Our Board is responsible for our risk oversight. Risks we face include, among others:

competitive

economic

operational

financial

accounting

liquidity

tax

regulatory

foreign country

safety

employment

political

cybersecurity
Risks are reported to our Board through our executive officers, who are responsible for the identification, assessment, and management of our risks. Our Board regularly discusses the risks reported by our executive officers and reviews with management strategies and actions to mitigate the risks and the status and effectiveness of such strategies and actions.
To optimize its risk oversight capabilities and efficiently oversee our risks, the Board delegates to its committees oversight responsibility for particular areas of risk. For example:
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AUDIT
COMMITTEE
RISK MANAGEMENT
COMMITTEE
NOMINATING AND
GOVERNANCE
COMMITTEE
COMPENSATION
COMMITTEE
TECHNOLOGY
COMMITTEE
The Audit Committee oversees management of major financial risks, including risks related to:

accounting

auditing

financial reporting

maintaining effective internal control over financial reporting
The Risk Management Committee oversees management of key enterprise risks, including:

strategic

operational

legal

regulatory

compliance
The Nominating and Governance Committee oversees risks related to the effectiveness of the Board The Compensation Committee oversees risks related to our executive compensation policies and practices The Technology Committee oversees risks related to technology matters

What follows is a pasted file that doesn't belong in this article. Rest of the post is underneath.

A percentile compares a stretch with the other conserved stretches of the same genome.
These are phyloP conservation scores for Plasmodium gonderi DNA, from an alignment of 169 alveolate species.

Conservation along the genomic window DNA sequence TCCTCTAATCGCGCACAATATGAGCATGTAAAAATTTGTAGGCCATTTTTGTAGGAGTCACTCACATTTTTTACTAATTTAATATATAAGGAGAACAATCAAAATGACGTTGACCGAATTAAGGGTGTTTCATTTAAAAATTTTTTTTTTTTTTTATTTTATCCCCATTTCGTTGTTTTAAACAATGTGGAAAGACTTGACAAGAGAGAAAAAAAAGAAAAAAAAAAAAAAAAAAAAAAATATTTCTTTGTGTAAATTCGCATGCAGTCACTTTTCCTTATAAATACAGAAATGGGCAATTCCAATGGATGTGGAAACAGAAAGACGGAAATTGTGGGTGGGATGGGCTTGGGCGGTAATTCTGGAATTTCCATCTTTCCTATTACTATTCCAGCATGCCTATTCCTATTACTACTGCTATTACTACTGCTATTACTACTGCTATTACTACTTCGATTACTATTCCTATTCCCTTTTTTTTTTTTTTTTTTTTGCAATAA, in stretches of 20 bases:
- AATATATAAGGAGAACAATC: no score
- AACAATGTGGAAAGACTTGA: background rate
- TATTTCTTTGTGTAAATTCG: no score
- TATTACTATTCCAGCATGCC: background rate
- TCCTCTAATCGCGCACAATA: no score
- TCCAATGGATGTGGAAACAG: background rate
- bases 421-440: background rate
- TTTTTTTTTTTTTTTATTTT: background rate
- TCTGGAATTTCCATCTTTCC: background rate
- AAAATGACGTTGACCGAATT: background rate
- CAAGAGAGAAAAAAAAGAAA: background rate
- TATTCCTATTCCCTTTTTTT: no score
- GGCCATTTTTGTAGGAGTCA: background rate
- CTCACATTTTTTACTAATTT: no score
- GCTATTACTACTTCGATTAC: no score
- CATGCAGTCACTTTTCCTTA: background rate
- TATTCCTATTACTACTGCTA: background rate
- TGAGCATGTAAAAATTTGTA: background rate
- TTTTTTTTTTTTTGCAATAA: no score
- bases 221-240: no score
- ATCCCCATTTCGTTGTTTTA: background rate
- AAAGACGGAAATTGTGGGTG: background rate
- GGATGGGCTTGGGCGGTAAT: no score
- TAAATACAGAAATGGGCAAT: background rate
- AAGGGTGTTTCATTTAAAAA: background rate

BOARD LEADERSHIP STRUCTURE AND LEAD INDEPENDENT DIRECTOR
Our Chairman of the Board is our Chief Executive Officer. We believe that currently combining the positions of Chief Executive Officer and Chairman serves as an effective link between management’s role of identifying, assessing and managing risks and the Board’s role of risk oversight. Mr. Chopra possesses in-depth knowledge of the issues, opportunities and challenges we face and is thus well positioned to develop agendas and highlight issues that ensure that the Board’s time and attention are focused on the most critical matters. In addition, our Board has determined that this leadership structure is optimal because it believes that having one leader serving as both the Chairman and Chief Executive Officer provides decisive, consistent and effective leadership, as well as clear accountability. Having one person serve as Chairman and Chief Executive Officer also enhances our ability to communicate our message and strategy clearly and consistently to our stockholders, employees, and